I had planned to try saving tomato seeds with some of the older students, but the fermentation method laid out in my seed saving book was intimidating.  I kept gathering tomatoes, and just leaving them places in bowls, thinking they needed to be beyond regular eating ripeness in order to save seeds.  As it turned out, this wasn’t necessary.  I left the bowls in various indoor locations, where they eventually became too much for my family to stand, so they all ended up spending the winter freezing on my front porch.

My tomato experience suggested I needed plenty of real hands-on instruction in order to really master seed saving.  I expected that whatever I learned with Shanyn would only build on and be reinforced by the later session with Mr. Quattrone.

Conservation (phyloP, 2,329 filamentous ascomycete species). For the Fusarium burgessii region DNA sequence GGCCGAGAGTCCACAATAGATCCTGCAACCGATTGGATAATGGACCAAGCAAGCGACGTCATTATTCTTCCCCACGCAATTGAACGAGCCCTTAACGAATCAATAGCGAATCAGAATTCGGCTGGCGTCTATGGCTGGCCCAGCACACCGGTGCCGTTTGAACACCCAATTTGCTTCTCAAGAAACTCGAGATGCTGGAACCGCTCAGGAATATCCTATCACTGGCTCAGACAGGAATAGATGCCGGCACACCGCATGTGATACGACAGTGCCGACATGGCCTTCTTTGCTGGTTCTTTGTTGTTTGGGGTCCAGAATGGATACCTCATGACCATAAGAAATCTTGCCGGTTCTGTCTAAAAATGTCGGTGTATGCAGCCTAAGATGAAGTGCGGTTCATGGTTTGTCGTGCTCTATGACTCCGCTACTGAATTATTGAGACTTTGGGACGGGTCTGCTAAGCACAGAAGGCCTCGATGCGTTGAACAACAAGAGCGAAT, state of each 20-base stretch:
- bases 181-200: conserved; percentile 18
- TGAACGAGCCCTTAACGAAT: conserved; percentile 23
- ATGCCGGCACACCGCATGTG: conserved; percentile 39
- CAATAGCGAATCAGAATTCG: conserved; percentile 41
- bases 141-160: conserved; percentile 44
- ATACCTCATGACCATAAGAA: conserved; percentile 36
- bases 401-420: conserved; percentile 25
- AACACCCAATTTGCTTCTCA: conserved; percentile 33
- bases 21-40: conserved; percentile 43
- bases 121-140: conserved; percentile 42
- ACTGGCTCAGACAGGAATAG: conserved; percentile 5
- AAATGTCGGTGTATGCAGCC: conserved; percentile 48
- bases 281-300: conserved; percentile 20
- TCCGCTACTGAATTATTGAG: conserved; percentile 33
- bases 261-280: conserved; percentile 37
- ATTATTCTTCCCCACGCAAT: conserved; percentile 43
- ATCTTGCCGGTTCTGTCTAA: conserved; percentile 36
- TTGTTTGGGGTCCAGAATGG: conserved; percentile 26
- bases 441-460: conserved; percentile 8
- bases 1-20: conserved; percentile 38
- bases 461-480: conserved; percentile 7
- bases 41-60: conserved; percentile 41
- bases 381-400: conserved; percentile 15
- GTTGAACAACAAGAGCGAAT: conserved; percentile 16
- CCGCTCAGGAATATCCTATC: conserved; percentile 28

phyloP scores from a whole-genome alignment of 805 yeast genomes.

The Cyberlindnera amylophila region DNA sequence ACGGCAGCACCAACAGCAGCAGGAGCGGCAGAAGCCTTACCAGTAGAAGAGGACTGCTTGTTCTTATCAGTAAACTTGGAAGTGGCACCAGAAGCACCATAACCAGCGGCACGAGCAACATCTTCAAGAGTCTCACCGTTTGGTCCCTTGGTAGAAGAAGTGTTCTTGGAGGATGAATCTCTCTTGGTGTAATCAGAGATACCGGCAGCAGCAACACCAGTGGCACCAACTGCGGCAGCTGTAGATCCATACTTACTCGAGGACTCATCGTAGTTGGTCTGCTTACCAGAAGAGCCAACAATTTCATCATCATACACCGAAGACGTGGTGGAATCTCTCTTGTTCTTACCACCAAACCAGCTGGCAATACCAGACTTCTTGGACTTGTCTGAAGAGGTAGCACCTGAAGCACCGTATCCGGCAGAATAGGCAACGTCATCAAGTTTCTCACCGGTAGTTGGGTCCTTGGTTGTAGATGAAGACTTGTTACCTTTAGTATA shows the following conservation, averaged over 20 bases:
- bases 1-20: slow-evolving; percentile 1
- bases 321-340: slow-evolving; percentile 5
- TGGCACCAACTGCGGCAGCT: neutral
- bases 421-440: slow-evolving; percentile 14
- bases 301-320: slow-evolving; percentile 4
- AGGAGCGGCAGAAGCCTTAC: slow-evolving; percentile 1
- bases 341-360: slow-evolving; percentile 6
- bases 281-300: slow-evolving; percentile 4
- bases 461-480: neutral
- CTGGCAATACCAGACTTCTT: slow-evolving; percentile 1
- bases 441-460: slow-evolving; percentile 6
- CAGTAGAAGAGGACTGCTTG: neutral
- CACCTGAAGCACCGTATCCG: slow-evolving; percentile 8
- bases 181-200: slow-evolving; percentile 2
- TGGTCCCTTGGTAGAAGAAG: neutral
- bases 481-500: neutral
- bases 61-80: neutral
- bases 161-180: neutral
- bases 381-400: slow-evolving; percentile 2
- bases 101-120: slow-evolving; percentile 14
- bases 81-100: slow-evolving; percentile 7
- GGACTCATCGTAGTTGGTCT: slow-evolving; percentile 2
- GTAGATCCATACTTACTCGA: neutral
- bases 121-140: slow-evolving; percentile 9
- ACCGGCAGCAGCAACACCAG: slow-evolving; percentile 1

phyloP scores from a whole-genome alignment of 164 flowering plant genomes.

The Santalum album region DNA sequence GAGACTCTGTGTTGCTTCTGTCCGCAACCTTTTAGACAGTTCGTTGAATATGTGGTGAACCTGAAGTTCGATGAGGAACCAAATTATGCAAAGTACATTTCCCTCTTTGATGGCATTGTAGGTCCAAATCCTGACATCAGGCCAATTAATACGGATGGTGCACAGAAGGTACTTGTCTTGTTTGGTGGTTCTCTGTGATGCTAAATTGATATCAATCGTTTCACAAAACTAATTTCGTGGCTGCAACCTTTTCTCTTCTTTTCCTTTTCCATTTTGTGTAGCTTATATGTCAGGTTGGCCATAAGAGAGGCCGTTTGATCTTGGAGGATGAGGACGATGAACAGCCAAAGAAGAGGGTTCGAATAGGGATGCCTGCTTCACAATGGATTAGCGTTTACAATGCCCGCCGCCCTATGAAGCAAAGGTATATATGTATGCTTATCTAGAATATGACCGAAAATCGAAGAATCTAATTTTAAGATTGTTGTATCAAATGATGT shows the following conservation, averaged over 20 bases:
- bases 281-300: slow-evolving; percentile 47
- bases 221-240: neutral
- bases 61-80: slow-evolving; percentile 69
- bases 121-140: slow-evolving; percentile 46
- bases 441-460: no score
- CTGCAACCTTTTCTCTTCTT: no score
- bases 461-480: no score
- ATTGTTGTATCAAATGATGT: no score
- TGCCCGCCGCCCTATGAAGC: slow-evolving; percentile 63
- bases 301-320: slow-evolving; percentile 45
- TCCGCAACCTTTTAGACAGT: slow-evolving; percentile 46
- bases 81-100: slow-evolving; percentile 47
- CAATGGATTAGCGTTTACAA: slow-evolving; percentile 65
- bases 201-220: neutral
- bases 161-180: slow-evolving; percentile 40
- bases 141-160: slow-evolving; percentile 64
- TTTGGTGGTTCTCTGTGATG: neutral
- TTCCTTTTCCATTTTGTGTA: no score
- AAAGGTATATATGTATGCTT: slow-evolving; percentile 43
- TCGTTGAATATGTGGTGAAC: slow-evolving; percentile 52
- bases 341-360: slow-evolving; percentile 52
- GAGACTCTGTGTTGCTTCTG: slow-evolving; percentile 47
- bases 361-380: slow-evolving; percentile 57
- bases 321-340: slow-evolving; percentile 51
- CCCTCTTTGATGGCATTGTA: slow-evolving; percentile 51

Before I describe the wonderful first program with Shanyn, let me tell you something about her from the interview I did with her after the program.  Shanyn brought up the tomato intimidation problem without my even prompting her, confessing that her first attempt at saving tomato seeds failed miserably.  She assured me that saving tomato seeds was very easy.

“It’s such an easy process when someone shows it to you,” Shanyn said.  “But it seems intimidating.  One of the reasons for this season-long course is to give everyone an opportunity both to watch how this and other seed saving is done, and then actually get hands-on experience with it.”

Shanyn hopes that the season-long program will be a model to other such programs.